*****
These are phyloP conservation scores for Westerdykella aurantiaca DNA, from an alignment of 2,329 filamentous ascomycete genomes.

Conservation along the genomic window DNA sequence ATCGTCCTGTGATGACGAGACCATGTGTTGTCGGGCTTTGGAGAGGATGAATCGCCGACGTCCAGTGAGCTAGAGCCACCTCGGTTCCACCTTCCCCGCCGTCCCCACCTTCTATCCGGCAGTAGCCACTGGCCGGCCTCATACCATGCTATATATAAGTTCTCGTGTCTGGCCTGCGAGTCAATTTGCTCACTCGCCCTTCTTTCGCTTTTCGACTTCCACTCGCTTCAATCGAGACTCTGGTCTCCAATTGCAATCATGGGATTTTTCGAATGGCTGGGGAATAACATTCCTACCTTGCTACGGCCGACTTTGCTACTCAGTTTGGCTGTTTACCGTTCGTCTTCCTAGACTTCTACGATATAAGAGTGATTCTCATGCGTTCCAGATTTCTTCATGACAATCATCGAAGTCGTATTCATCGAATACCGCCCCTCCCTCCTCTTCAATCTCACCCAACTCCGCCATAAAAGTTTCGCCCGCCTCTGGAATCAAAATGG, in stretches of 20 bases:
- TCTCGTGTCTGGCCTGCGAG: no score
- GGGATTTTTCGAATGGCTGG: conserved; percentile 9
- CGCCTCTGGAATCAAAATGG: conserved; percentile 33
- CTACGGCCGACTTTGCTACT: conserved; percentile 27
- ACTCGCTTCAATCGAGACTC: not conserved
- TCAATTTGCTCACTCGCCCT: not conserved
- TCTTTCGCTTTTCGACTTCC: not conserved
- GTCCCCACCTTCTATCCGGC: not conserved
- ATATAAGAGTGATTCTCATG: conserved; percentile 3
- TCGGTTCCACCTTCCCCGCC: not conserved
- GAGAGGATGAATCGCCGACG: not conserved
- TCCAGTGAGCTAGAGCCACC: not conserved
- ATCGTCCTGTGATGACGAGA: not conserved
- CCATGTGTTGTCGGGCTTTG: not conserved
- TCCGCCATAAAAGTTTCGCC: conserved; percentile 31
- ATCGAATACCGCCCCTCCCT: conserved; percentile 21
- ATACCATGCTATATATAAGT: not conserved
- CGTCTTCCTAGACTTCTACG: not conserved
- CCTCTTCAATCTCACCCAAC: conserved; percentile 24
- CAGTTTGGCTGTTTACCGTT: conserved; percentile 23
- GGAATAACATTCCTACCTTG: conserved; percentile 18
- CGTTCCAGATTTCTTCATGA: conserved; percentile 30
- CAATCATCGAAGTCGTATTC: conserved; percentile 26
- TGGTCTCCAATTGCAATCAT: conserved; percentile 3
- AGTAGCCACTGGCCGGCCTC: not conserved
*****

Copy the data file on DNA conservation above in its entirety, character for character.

These are phyloP conservation scores for Westerdykella aurantiaca DNA, from an alignment of 2,329 filamentous ascomycete genomes.

Conservation along the genomic window DNA sequence ATCGTCCTGTGATGACGAGACCATGTGTTGTCGGGCTTTGGAGAGGATGAATCGCCGACGTCCAGTGAGCTAGAGCCACCTCGGTTCCACCTTCCCCGCCGTCCCCACCTTCTATCCGGCAGTAGCCACTGGCCGGCCTCATACCATGCTATATATAAGTTCTCGTGTCTGGCCTGCGAGTCAATTTGCTCACTCGCCCTTCTTTCGCTTTTCGACTTCCACTCGCTTCAATCGAGACTCTGGTCTCCAATTGCAATCATGGGATTTTTCGAATGGCTGGGGAATAACATTCCTACCTTGCTACGGCCGACTTTGCTACTCAGTTTGGCTGTTTACCGTTCGTCTTCCTAGACTTCTACGATATAAGAGTGATTCTCATGCGTTCCAGATTTCTTCATGACAATCATCGAAGTCGTATTCATCGAATACCGCCCCTCCCTCCTCTTCAATCTCACCCAACTCCGCCATAAAAGTTTCGCCCGCCTCTGGAATCAAAATGG, in stretches of 20 bases:
- TCTCGTGTCTGGCCTGCGAG: no score
- GGGATTTTTCGAATGGCTGG: conserved; percentile 9
- CGCCTCTGGAATCAAAATGG: conserved; percentile 33
- CTACGGCCGACTTTGCTACT: conserved; percentile 27
- ACTCGCTTCAATCGAGACTC: not conserved
- TCAATTTGCTCACTCGCCCT: not conserved
- TCTTTCGCTTTTCGACTTCC: not conserved
- GTCCCCACCTTCTATCCGGC: not conserved
- ATATAAGAGTGATTCTCATG: conserved; percentile 3
- TCGGTTCCACCTTCCCCGCC: not conserved
- GAGAGGATGAATCGCCGACG: not conserved
- TCCAGTGAGCTAGAGCCACC: not conserved
- ATCGTCCTGTGATGACGAGA: not conserved
- CCATGTGTTGTCGGGCTTTG: not conserved
- TCCGCCATAAAAGTTTCGCC: conserved; percentile 31
- ATCGAATACCGCCCCTCCCT: conserved; percentile 21
- ATACCATGCTATATATAAGT: not conserved
- CGTCTTCCTAGACTTCTACG: not conserved
- CCTCTTCAATCTCACCCAAC: conserved; percentile 24
- CAGTTTGGCTGTTTACCGTT: conserved; percentile 23
- GGAATAACATTCCTACCTTG: conserved; percentile 18
- CGTTCCAGATTTCTTCATGA: conserved; percentile 30
- CAATCATCGAAGTCGTATTC: conserved; percentile 26
- TGGTCTCCAATTGCAATCAT: conserved; percentile 3
- AGTAGCCACTGGCCGGCCTC: not conserved